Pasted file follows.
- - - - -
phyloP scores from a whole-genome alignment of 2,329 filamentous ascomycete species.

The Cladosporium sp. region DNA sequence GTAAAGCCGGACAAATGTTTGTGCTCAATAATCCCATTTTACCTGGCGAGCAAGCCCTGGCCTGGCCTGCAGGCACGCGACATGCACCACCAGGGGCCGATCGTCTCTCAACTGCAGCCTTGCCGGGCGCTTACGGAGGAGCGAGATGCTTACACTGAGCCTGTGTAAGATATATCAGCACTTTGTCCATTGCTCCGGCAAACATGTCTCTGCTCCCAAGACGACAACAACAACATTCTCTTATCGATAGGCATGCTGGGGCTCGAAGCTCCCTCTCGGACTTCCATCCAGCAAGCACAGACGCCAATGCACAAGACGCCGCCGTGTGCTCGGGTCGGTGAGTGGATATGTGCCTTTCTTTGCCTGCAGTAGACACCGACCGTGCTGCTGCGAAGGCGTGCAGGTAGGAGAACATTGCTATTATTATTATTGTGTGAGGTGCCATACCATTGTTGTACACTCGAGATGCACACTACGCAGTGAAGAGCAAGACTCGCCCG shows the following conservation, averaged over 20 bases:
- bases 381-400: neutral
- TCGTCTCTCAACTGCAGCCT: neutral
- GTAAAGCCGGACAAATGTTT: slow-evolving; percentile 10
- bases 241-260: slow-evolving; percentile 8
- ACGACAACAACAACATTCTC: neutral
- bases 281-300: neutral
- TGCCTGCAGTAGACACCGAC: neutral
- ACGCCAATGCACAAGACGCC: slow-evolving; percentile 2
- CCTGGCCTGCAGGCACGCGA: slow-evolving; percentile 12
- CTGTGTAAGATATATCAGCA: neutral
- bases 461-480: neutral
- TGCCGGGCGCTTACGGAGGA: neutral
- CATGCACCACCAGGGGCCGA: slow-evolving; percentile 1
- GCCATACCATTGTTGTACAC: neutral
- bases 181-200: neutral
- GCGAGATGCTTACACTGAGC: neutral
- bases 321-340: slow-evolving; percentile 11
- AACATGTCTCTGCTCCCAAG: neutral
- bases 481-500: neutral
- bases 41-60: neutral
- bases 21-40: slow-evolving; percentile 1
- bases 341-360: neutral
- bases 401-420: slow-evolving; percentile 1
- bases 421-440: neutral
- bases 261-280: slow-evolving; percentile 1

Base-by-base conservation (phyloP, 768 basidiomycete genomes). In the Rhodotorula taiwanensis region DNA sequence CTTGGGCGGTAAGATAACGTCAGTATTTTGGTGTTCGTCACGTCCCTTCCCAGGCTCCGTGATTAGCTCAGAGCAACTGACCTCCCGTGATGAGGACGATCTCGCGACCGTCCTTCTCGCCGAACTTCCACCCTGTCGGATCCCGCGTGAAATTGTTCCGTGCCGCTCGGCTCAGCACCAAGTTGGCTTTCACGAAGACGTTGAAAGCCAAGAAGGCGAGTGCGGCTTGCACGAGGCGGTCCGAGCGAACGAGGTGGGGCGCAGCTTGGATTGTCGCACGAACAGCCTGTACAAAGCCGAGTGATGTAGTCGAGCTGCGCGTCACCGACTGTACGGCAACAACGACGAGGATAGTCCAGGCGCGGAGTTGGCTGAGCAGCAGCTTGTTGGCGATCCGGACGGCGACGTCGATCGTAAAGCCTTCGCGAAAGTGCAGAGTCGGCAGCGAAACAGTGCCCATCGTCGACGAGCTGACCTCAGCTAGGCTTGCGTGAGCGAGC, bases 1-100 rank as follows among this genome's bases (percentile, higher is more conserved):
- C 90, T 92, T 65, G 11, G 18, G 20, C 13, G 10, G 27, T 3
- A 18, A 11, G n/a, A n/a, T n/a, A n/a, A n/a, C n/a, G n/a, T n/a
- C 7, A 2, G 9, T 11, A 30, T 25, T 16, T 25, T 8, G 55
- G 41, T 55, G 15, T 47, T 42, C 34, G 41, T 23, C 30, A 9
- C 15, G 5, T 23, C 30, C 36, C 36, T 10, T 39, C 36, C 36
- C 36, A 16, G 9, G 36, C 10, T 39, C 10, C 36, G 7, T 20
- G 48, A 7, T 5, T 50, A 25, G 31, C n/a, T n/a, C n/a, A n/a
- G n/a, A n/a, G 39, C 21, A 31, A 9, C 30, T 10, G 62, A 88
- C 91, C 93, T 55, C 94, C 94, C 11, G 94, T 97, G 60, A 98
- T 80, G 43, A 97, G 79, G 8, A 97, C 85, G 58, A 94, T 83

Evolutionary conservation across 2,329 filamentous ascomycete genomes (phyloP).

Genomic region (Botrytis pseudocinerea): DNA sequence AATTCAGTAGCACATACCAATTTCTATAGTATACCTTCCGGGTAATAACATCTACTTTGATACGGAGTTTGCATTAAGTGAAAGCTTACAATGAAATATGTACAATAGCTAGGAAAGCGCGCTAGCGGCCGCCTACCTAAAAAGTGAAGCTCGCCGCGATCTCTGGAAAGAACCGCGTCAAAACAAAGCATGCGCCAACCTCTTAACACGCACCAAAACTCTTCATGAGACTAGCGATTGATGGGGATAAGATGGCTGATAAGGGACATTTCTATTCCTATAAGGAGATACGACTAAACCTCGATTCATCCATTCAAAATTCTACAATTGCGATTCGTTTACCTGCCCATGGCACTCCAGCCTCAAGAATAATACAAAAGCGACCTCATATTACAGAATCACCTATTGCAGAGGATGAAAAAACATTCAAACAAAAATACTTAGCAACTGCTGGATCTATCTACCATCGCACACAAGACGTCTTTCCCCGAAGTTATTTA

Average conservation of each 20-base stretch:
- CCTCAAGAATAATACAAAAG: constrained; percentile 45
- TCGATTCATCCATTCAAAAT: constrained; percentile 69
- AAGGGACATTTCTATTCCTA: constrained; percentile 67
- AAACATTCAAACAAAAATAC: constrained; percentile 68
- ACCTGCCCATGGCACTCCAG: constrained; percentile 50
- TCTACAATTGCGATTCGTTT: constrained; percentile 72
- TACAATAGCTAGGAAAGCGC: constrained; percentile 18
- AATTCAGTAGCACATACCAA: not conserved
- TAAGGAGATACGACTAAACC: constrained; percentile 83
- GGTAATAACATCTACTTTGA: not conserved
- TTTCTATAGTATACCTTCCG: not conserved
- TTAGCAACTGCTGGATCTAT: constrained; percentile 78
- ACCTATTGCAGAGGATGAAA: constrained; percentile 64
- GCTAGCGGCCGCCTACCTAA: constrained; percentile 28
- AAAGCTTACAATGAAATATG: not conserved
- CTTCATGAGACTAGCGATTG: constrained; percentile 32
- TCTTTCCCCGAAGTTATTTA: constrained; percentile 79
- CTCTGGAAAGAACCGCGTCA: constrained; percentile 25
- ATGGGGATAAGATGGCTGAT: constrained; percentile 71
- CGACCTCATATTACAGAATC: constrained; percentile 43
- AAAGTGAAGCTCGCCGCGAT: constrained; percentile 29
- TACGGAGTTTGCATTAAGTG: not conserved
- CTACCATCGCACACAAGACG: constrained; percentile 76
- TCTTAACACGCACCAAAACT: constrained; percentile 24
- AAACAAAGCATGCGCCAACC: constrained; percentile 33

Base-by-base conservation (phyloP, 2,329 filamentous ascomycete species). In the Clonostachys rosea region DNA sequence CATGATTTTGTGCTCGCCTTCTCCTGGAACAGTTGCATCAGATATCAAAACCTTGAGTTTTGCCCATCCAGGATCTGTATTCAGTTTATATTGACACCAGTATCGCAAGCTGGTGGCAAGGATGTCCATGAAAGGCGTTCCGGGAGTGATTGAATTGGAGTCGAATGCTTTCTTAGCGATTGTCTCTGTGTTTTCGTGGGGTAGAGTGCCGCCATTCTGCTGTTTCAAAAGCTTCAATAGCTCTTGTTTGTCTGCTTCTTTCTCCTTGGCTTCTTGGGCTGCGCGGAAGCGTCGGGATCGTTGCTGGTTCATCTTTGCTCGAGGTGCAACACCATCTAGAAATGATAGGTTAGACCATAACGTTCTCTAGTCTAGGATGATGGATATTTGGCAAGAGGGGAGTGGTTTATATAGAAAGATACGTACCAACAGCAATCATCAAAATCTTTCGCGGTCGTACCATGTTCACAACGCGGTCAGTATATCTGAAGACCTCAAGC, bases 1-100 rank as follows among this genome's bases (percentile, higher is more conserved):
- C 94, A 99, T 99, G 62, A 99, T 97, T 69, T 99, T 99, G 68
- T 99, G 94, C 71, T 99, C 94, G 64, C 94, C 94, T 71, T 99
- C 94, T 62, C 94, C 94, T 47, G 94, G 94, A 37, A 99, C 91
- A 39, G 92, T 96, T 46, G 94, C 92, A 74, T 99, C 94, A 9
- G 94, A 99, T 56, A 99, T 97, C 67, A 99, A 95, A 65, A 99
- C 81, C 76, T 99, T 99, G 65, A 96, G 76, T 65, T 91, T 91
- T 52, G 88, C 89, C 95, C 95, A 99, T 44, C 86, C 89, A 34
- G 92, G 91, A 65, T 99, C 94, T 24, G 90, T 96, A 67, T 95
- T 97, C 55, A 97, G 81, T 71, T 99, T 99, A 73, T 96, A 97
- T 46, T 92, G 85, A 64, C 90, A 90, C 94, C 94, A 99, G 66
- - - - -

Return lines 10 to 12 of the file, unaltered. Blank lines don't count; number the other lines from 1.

- ACGCCAATGCACAAGACGCC: slow-evolving; percentile 2
- CCTGGCCTGCAGGCACGCGA: slow-evolving; percentile 12
- CTGTGTAAGATATATCAGCA: neutral